Brent Bozell

--"The House I Live In," Eugene Jarecki's jeremiad against the "War on Drugs" and how it is "costing countless lives, destroying families, and inflicting untold damage on future generations of Americans." TV producer David Simon rants, "The drug war is a Holocaust in slow motion."

--"The Invisible War," a film about an "epidemic" of rapes in the military by (previously Oscar-nominated) Kirby Dick. This could be a grave problem, but it sounds hyperbolic. Dick claims half a million women have been raped in America's armed forces. Yes, five-zero-zero-zero-zero-zero. (The hero of the trailer is ultraliberal Rep. Henry Waxman.)

--"5 Broke Cameras" and "The Gatekeepers" are both about the Israelis' history of inhumanity toward the Palestinians.

--"Mea Maxima Culpa: Silence in the House of God" is another HBO-backed film by (previous Oscar winner) Alex Gibney, whose other films have ripped Enron and the War on Terror. This is another expose of Catholic Church inaction with sexually abusive priests, including Fr. Lawrence Murphy, who ran a Wisconsin school for the deaf.

Exposes on the Catholic sex abuse scandal are a staple in this documentary branch of the Oscars. David France of "How to Survive a Plague" wrote a book called "Our Fathers" that later became a TV docudrama. Kirby Dick earned an Oscar nomination in 2004 for "Twist of Faith." Amy Berg was awarded an Oscar nomination for "Deliver Us From Evil" in 2006.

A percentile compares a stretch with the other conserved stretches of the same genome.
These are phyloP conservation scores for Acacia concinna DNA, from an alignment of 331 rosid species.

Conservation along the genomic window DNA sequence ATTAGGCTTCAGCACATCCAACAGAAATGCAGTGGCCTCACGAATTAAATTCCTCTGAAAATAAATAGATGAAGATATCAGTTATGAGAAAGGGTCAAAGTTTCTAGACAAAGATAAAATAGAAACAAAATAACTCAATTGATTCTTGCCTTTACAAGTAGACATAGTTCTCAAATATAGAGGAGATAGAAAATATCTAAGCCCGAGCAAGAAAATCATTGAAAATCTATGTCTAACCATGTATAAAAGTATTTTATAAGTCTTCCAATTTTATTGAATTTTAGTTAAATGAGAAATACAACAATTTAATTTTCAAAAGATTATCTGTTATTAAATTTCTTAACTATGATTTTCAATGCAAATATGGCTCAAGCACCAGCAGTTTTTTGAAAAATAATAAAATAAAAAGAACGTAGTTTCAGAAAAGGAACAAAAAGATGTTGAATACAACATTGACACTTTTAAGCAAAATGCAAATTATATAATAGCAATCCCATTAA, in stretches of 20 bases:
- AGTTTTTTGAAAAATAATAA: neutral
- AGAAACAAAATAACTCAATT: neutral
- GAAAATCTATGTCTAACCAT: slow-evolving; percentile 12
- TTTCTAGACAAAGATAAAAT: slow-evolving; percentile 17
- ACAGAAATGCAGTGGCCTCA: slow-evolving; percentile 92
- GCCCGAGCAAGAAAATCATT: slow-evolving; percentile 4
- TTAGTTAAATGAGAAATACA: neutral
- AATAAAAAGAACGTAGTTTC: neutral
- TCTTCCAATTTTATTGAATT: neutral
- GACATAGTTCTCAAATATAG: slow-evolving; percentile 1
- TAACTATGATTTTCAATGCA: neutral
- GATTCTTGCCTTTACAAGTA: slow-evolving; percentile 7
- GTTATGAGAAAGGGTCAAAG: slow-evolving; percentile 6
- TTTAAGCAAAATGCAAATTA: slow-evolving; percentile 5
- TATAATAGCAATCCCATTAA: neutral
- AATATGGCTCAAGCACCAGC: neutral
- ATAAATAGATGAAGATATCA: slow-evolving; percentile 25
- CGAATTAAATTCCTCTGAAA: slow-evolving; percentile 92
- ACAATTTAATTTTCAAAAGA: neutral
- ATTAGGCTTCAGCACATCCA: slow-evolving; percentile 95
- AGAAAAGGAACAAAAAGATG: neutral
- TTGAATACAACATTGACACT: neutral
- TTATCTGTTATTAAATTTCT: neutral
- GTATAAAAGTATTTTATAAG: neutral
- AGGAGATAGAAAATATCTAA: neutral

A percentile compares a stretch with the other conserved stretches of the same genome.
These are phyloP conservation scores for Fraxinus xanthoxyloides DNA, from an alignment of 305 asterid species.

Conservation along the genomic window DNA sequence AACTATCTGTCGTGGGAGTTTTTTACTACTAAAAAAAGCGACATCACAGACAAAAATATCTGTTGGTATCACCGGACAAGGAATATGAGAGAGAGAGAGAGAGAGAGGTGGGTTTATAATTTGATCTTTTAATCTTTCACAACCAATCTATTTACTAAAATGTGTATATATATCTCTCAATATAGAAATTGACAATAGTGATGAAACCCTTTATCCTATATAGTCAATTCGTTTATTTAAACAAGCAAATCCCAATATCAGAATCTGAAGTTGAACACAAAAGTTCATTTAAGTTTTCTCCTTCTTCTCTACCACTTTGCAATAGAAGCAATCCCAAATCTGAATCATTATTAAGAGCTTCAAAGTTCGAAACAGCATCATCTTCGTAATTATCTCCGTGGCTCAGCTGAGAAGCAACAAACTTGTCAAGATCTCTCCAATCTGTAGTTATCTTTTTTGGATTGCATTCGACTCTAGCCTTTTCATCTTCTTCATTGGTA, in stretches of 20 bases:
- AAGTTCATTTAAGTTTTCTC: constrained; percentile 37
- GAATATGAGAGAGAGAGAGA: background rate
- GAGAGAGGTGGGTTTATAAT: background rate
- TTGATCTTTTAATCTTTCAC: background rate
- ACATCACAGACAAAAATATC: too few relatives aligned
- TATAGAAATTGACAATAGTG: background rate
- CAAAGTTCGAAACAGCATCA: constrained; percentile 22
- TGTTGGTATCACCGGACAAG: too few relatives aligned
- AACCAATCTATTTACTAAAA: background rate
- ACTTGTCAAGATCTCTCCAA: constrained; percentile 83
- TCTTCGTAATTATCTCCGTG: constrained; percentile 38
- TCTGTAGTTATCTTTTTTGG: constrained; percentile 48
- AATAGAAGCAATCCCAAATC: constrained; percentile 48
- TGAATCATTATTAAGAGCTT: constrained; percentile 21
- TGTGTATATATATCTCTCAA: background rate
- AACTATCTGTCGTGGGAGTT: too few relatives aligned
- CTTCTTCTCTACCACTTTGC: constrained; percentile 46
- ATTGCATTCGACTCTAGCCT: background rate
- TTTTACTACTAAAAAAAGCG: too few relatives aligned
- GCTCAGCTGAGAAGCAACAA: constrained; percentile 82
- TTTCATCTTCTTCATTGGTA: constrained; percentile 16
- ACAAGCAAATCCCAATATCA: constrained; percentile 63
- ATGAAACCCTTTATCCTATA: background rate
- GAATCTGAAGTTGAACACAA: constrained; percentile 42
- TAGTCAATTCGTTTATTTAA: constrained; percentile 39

This is the first year that the Best Documentary Feature award has new rules -- promoted by Michael Moore. Instead of films being screened by small groups (of about five) and then recommended to the whole membership, all the films are now supposed to be screened by all 173 members. That simply does not happen. That means some of the 100-plus documentaries in the field are inevitably cast aside if they offend the liberal sensibilities of the judges. So, bye-bye, "2016."

Nominees are supposed to have run for a week in theaters in New York and Los Angeles at least. Two of these films -- "Mea Maxima Culpa" and "Ethel" -- have yet to jump that minimalist hurdle. "Ethel" aired on HBO in October. None of it matters. There are no rules. Up with liberalism. Conservatism? Censored.

L. Brent Bozell III is the president of the Media Research Center. To find out more about Brent Bozell III, and read features by other Creators Syndicate writers and cartoonists, visit the Creators Syndicate Web page at


Brent Bozell

Founder and President of the Media Research Center, Brent Bozell runs the largest media watchdog organization in America.
TOWNHALL DAILY: Be the first to read Brent Bozell's column. Sign up today and receive daily lineup delivered each morning to your inbox.
©Creators Syndicate